When I turned on the computer, "Weather Channel" popped up to advise me that it would be like this for the rest of the day, except the snow would change to rain. So, I decided, another day of "home alone." By lunchtime, I was feeling quite smug about how much I was enjoying another day by myself and living with solitude.
Then I realized I'd been far from alone. In the morning, I'd exchanged emails with at least half a dozen people. I'd checked out what my Facebook friends had to say about their Christmas holidays. I'd looked at a couple of YouTube videos. I'd checked the NY Times online.
Hardly home alone. The only time I'd really been "home alone" (and awake) for an extended period was during my hour-long meditation at 4am.
Yes, there actually is now a support group for Facebook addicts. Ironically, it's on the web. If you're ready to sign up, here's the link: http://faceanonymous.com/.
"We could not resist the temptation to add a 'like' button," says Dan Pequine, a founder of Face/Anonymous. Since going online in late July, it's received nearly 4,000 "likes."
Facebook Employee #51 Unfriends
Mark Zuckerberg's former ghost-writer and Facebook's 51st employee, Katherine Losse, unfriended Facebook in early 2011 and moved to Marfa, Texas, a town known for its artsy vibe and desert air where she decided to make friends the old-fashioned way -- in person.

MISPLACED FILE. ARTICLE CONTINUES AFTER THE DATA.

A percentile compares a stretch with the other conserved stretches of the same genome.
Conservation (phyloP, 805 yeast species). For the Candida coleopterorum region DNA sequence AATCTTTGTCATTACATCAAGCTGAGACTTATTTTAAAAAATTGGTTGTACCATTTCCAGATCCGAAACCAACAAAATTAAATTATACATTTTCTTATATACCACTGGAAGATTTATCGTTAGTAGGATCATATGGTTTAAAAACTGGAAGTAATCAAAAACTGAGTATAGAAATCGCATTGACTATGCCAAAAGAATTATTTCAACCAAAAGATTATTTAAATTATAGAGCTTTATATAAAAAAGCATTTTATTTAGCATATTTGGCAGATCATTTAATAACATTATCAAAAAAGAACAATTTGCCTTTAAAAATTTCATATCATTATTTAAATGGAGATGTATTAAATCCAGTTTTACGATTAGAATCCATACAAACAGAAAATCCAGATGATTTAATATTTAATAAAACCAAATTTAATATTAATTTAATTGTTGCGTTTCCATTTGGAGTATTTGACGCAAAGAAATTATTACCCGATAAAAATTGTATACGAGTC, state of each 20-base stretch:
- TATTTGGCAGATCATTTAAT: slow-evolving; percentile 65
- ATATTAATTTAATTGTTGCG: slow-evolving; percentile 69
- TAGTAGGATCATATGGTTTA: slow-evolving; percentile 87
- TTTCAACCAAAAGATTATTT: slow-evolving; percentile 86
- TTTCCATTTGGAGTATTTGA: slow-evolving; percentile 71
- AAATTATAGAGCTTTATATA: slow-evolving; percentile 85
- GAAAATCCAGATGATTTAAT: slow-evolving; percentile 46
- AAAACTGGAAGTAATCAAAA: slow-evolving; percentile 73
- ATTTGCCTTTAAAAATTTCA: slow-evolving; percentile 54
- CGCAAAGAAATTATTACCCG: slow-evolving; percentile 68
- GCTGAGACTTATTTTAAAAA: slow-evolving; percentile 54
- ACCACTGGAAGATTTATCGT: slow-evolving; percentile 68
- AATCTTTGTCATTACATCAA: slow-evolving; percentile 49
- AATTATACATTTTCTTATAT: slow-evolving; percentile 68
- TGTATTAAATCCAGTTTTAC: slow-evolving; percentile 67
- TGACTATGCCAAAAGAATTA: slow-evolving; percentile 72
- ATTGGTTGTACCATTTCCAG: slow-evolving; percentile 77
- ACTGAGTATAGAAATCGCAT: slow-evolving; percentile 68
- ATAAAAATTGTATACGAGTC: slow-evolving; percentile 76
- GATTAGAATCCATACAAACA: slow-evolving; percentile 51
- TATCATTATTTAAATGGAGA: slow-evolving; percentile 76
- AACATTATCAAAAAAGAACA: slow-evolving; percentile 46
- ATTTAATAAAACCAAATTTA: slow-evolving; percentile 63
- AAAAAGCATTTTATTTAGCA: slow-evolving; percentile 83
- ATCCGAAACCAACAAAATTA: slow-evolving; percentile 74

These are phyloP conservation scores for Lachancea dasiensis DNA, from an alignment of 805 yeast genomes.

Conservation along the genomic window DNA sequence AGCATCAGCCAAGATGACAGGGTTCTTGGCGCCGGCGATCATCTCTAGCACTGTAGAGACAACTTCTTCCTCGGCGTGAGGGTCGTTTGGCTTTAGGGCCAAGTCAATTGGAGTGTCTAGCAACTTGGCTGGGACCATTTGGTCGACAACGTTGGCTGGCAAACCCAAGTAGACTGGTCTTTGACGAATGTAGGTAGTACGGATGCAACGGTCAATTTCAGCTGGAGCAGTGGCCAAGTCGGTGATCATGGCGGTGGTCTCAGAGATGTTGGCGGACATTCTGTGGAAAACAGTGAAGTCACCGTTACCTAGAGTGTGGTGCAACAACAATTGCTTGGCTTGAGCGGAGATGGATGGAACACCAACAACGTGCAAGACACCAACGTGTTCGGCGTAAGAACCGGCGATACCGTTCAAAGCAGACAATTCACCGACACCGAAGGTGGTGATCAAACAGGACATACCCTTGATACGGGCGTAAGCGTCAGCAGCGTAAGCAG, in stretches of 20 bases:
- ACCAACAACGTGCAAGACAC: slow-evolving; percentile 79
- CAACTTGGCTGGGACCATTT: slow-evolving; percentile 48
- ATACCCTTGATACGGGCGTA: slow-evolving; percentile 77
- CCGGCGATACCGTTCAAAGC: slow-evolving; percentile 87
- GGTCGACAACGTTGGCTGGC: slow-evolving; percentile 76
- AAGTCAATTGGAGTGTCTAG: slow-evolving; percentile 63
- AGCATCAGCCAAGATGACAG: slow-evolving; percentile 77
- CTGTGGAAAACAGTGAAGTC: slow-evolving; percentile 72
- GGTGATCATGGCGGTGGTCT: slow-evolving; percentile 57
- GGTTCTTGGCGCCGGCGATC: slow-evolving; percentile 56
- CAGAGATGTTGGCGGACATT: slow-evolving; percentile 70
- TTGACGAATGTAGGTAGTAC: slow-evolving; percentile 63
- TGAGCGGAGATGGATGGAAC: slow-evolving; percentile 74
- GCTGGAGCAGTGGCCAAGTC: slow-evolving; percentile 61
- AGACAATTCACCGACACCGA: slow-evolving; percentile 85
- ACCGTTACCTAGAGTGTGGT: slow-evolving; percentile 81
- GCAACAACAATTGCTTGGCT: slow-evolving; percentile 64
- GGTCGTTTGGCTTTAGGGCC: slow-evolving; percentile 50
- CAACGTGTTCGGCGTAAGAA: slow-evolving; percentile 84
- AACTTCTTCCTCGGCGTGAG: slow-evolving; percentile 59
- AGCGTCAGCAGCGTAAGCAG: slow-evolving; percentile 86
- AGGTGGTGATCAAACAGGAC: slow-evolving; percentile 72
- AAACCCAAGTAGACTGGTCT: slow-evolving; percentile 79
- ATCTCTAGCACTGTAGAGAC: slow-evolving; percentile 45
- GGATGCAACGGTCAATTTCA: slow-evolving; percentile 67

One of Losse's concerns was the vast amount of personal data Facebook gathers. She says:
They are playing on very touchy private territory. They really are. To not be conscious of that seems to be really dangerous.Losse is now writing a book and finding it technologically intense. She's reactivated her Facebook account. Rejecting it altogether was too extreme, she decided. But she's gone back to Facebook with new wariness, using it mostly to cultivate an image as a new author, not to make friends.
It wasn't just Facebook. Losse, like many others, has developed a skepticism for many social technologies and the trade-offs they require. Today she's found a balance, a mix of technological connection and disconnection that, for now, suits her. She says:
You can't get away from it. It's everything. It's everywhere. The moment we're in now is about trying to deal with all this technology rather than rejecting it, because obviously we can't reject it entirely. We can avoid one site or another; but we can't leave our phones at home anymore.Or can we?
"Joy of Quiet" vs. The Internet
As I started writing this post, I remembered I had in my files a clipping of a New York Times article written a year ago by Pico Iyer, titled "Joy of Quiet -- Trying to escape the constant stream of too much information." I recommend reading the piece in full --http://bit.ly/SVXtjr.
What follows summarizes some of Iyer's musings.
In barely one generation we've moved from exulting in the time-saving devices that have so enhanced our lives to trying to get away from them — often in order to make more time. The more ways we have to connect, the more many of us seem desperate to unplug. Like teenagers, we appear to have gone from knowing nothing about the world to knowing too much overnight.